You may well be just like everyone else. Upon more research you will discover that a prolonged heritage of inbreeding will produce problems and not a once in a lifetime occurrence.

    As the author said above, the closer the relation the higher the risk…even if it is a first time affair.

  10. This blog directs quite a bit traffic to my site and has additional and neatly organized links about inbreeding and may be quite interesting to read:

  11. jason

    While the european royal families are inbred (though not as much as some people think) the haemophilia was not caused, nor was it spread by, inbreeding. It was a spontaneou mutation occuring in Queen Victoria. She had one Haeophiliac son (out of four sons), and passed the gene to two of her five daughters. They had haemophiliac sons and grandsons but they would have done so anyway, regardless of who they married. The incidence of haemophilia was not increased by inbreeding.

  12. Anonymous

    inbreeding is disgusting u shud be put down

  13. AI

    Inbreeding is said to be the cause of the madness of Geogre the 3rd of England the goverment had to lock him up and run the country themselves.

  14. Random.

    Hi. My B.F is my dads 2nd cousin but my b.f is younger than me… I was just wondering if i was to ever fall pregnant, would our babies be disabled? I’ve heard people say that they would be but im really curious !!!

    • Comprehenda

      You’re 2nd cousins once removed. Technically. I don’t think it’s considered to be cosanguinous, so you wouldn’t really be comitting incest. Anyway, 3rd cousin marriages result in an increase in fertility, but 2nd cousing marriages result in a decrease (assuming no removals). It ought to be fine, though you should still look at your extended families health to see if there are any genetic disorders – if both you and your boyfriend are heterozygous for a recessive genetic disorder, your children would have a 1/4 chance of getting said disorder. As was said before by the author of this blog, consult your physician, and consider getting your DNA tested to find out how genetically similar you are (because of the way inheritance works, it’s theoretically possible – though very improbable, so much that it most likely will never happen – for two siblings from the same parents to not have any genetic similarity at all). You may not be genetically related, in whoch case their shouldn’t be a problem.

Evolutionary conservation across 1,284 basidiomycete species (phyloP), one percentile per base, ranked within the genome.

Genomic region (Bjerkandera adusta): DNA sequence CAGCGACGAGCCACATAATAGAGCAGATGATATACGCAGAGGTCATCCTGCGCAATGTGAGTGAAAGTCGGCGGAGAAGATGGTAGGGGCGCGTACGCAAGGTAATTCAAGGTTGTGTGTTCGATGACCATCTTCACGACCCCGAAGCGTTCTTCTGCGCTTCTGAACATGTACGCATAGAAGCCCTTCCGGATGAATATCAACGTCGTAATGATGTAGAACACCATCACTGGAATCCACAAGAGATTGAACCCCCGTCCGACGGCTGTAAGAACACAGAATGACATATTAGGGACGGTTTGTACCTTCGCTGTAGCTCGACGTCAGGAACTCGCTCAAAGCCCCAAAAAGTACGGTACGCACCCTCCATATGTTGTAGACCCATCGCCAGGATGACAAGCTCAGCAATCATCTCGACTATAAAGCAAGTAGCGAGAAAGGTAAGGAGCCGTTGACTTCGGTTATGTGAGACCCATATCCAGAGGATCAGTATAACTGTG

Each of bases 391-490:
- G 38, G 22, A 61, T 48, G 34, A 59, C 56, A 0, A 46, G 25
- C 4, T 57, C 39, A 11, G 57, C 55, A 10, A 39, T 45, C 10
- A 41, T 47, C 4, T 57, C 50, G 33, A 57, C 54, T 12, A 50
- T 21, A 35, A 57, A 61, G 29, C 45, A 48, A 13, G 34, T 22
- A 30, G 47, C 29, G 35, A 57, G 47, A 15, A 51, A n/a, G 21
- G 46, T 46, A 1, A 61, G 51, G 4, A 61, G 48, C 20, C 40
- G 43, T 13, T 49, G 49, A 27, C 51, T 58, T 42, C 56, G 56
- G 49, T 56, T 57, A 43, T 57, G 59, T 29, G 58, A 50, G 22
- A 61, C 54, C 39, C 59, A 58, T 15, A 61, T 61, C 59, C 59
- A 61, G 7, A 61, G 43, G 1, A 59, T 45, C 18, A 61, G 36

15. mel

    hi, my mum and her brother had me and i turn out alright also i had a child and
    she turn out alright to. But i think there should be something wrong with me.

  16. Rudy Barkly

    This is hilarious

  17. Aaron

    i come from a long line of pedigree inheretance as im related to the japanese royal family and there is nothing wrong with me. my mother was one of the first people in 100’s of years to marry outside the family and there has never been a case in the family of any problems.

  18. pamala

    look, its a free country, (if ur in the US) although i am utterly repulsed by all males in my family when it comes to sex, who am i to judge? my brothers and i took baths when we were like 2 but thats as hot and heavy as it ever got. i dont know much about it but i do kno that seeing as there has never been any definitive proof that inbreeding is harmful offspring and u cant help who u fall in (love) with, do what ever the hell makes u happy.
    oh yeah i do know that one good thing is if u ever marry a family member, at least u wont have to bother with changing ur last name, lol.

    • Anonymous

      that’s disgusting.

    • Anonymous

      there has been proof that people with the same defective recessive traits can have children with that defective trait being expressed. stop putting on a cover with all that bath stuff stop kissing your brothers and preaching about free love you hippie and go immerse yourself in the scientific world…